Akron Promise Founder, Tom Ghinder, Op-ed. March 22, 2022, Akron Beacon Journal.

The original article can be found here.

State rankings neglect to tell success stories found in Akron Public Schools
Tom Ghinder

Published 6:00 a.m. ET March 22, 2022

On March 12, the National Inventors Hall of Fame (NIHF) STEM High School won the 2022 Ohio VEX Robotics Competition. This marks the school’s second consecutive state championship. In addition, Firestone high school finished in the top 10. These wins qualify both schools for the world championships, and all of the competitors and their supporting families, teachers and coaches deserve hearty congratulations.

Akron Public Schools are consistently ranked low among all state districts, yet these rankings don’t accurately measure academic success, opportunity, social emotional learning or myriad other components that constitute quality education.

Rather, state rankings most closely measure parental income. In 2019, the median income for A ranked districts was $95,423. For F ranked districts, the median was $32,658. In all districts, on average, students with economic advantages outperform students without such advantages in ranking criteria.

There are many reasons for which children from households struggling with poverty perform poorly in state ranking criteria, such as housing instability, poor nutrition and health habits in the family, lack of books in the home, generational trauma, etc. For these students, however, unfortunate circumstances need not determine their future. In Akron, students coming from
difficult situations enjoy numerous opportunities and many break the cycle of poverty.

For example, students who choose Akron Public Schools encounter opportunities for an education focused on their interests and desires. APS offers an almost limitless number of programs that often surpass those found in other local schools. Just one of them resides in the STEM cluster — as demonstrated above — not to mention the arts, International Baccalaureate, medicine, marketing and machining, among the dozens of other pathways available to students.

All APS students who excel academically (3.0 GPA or above along with a qualifying ACT score) qualify for a full scholarship to the University of Akron. Students at the I Promise School that meet requirements are eligible for full scholarships to either UA or Kent State University.

Graduates of Kenmore-Garfield High School qualify for tuition and book scholarships to Stark State College from Akron Promise. Project GRAD Akron, the AVID College Readiness System and other programs operate to facilitate preparation and access and some provide scholarships to postsecondary education. Students attending Akron Early College High School graduate with both a high school diploma and an associate degree, saving two years of college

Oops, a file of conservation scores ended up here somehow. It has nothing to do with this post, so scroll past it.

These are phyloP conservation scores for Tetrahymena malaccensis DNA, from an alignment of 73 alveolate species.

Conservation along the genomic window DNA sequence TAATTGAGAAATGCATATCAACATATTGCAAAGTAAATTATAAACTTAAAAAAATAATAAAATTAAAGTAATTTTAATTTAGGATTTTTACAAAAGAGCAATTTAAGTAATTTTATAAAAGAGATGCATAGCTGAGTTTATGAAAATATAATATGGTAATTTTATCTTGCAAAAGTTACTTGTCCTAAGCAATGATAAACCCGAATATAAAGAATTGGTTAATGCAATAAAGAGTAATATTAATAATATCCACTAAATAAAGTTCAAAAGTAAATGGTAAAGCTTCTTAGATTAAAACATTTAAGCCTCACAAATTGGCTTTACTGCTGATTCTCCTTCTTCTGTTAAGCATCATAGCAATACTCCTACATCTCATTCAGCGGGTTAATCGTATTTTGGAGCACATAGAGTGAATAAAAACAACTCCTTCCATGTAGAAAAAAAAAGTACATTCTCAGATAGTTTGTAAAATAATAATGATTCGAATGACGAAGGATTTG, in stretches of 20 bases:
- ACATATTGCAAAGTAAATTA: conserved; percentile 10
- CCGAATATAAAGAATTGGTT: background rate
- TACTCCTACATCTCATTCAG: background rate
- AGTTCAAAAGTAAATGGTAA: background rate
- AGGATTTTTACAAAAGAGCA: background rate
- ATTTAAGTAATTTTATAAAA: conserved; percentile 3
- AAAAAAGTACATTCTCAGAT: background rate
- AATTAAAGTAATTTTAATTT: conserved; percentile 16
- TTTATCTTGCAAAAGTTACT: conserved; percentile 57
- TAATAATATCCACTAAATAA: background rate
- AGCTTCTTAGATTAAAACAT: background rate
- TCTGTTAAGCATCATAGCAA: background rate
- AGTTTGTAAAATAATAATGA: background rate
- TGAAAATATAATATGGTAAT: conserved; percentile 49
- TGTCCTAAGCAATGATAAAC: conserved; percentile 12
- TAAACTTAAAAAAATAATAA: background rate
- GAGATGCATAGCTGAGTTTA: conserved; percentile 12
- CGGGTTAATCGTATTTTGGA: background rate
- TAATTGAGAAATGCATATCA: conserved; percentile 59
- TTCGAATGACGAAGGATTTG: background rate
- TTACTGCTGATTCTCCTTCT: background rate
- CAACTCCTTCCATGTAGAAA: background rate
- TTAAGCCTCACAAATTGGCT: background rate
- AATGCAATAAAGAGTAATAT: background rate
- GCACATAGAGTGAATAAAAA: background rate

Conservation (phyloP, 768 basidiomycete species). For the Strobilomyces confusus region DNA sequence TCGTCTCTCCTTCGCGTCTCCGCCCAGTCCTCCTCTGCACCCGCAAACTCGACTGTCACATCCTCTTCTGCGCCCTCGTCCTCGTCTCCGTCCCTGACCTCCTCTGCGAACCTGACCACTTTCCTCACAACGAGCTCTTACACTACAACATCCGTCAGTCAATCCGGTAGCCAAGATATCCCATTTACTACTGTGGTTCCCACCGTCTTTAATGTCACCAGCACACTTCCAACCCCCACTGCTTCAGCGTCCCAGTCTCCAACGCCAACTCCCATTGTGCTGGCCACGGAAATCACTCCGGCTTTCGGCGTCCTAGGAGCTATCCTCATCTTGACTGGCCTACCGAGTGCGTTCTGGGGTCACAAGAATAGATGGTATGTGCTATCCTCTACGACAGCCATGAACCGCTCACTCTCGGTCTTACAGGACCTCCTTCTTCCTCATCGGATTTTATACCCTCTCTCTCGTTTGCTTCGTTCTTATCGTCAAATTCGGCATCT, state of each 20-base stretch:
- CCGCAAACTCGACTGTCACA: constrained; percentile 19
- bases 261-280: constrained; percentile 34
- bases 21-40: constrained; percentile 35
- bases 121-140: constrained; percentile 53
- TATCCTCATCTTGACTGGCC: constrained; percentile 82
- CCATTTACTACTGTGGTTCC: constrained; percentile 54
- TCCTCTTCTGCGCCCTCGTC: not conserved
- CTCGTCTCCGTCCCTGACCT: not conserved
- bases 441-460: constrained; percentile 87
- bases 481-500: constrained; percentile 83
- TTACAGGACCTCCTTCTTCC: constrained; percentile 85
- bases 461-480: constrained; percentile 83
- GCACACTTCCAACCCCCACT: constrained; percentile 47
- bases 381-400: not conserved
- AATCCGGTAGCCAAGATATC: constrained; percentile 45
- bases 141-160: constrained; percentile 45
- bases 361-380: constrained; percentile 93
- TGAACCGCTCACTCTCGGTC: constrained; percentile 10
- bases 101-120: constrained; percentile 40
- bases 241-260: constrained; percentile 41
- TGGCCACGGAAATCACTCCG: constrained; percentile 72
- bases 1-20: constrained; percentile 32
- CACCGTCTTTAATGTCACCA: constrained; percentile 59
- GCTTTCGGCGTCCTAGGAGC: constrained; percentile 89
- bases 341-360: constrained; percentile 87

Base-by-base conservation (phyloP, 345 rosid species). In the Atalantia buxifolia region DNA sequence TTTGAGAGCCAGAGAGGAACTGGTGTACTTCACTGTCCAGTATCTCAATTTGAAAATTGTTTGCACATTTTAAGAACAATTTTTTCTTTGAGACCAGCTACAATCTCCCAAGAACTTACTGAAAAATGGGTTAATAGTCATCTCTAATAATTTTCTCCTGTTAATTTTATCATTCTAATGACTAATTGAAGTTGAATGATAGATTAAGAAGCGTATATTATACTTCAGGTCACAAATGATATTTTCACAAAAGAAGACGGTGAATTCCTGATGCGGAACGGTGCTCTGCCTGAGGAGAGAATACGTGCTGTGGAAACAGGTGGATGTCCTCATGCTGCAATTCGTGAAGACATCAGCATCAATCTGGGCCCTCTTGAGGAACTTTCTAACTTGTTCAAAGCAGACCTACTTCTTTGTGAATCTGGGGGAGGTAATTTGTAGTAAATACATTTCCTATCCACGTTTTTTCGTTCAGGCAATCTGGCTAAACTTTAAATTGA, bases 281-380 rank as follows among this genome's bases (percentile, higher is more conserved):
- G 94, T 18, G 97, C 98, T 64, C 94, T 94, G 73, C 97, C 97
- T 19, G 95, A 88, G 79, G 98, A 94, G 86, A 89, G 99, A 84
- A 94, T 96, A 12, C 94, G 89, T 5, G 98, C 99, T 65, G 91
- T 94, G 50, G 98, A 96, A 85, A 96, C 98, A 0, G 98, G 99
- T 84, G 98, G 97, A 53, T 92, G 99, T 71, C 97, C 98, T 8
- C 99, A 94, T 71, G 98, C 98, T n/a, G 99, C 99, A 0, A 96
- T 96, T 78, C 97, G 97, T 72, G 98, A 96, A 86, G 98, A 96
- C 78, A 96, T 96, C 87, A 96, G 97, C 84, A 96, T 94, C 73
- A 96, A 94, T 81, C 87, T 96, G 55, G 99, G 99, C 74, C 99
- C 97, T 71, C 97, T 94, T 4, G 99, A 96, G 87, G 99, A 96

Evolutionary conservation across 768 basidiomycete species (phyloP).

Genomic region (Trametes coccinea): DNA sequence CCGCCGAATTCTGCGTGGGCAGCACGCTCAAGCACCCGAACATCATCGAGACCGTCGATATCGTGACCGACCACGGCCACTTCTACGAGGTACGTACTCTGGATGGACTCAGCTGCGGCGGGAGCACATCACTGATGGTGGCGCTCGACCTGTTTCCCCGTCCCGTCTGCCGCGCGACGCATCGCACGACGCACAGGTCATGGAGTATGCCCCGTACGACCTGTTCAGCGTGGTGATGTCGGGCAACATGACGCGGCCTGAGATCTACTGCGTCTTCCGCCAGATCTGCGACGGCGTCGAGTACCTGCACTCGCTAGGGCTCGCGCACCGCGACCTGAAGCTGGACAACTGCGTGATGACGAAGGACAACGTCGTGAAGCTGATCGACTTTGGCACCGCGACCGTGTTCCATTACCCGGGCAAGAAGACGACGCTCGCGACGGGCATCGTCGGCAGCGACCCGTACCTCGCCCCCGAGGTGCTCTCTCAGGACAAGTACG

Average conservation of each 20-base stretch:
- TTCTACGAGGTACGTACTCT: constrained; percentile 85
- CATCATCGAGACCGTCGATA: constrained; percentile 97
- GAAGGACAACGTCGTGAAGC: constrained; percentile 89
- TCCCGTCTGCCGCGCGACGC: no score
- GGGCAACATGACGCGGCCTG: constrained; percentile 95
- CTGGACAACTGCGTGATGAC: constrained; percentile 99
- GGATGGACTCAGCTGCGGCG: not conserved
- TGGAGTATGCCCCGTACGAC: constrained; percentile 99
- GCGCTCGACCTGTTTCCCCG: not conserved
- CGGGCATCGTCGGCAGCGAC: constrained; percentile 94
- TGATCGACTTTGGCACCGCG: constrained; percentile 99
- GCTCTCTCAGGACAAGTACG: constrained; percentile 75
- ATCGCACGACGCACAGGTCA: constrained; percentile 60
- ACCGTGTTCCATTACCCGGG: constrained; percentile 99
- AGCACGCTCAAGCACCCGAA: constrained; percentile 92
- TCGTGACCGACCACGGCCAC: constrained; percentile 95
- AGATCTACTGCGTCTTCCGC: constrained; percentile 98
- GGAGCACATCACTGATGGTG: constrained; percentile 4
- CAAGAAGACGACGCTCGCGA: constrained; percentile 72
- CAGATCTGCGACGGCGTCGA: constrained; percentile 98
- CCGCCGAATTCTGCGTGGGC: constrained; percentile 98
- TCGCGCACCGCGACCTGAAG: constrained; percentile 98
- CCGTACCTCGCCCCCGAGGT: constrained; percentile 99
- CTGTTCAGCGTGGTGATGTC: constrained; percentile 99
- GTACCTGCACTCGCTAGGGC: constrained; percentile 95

tuition toward a bachelor’s degree if that is the path they choose.

APS is clearly the district of choice for local education. Don’t let the state of Ohio rankings fool you.

Tom Ghinder is the parent of Akron Public Schools graduates and founder of Akron Promise. In 2017, Akron Promise started the process to implement direct programs for students at Kenmore-Garfield High School. These include the Student Success Team, ACT testing support programs and the Kenmore-Garfield Stark State College scholarship.

Author: Tom

Tom Ghinder founded Akron Promise, Inc. with his wife, Daralee Ghinder in 2015 to help shape a culture of education in Akron. Tom and Daralee have been residents of Akron for 25 years where their children attended and graduated from Akron Public Schools. Tom spent his professional career in IT specializing in data analysis, data quality, and the interrelationship of systems.

2 thoughts on “Akron Promise Founder, Tom Ghinder, Op-ed. March 22, 2022, Akron Beacon Journal.”

  1. Firestone CLC posted this on FB after the World Championships:

    ROBOTICS: Congratulations to the Firestone Robotics students who competed in the VEX Robotics World Championships last week.

    More than 800 teams from 42 countries participated at the event in Dallas, Texas.

    All 3 Firestone teams advanced to the quarterfinals in their division. This accomplishment places these teams in the top 1% of more than 28,000 teams in the world.

    Team 7316G earned an international award by advancing all the way to Division Finals, making them the 11th ranked alliance in the world.

    Members of Team 7316E are: Hex Cerriteno, Isaac Levin, Trenton MacLean, Isabel Petit, and Alexandria Vardon.

    Members of Team 7316X are: Joe Hohlefelder, Maeva Lile, Kyle Long, Andrew Monachoino, and Ethan Rosati.

    Members of team 7316G are: William forcey, Natalee Peoples, Andrew Piunno, Cordelia Stoner, Dallon Thomas, and Rowan Toth-Cseplo.

  2. NIHF Stem High School posted this on FB after the World Championships.

    What a wild ride! Top 1%, 6 APS teams qualifying for the elimination rounds (never before has happened), team G from Firestone making it to the finals for our division and taking it to all 3 matches before a tight loss, these kids from STEM and Firestone are amazing and poured their hearts and souls into this week’s competition. Akron Public Schools couldn’t be more proud of each of you! Keep designing, building, and coding . We will be back in 2023!

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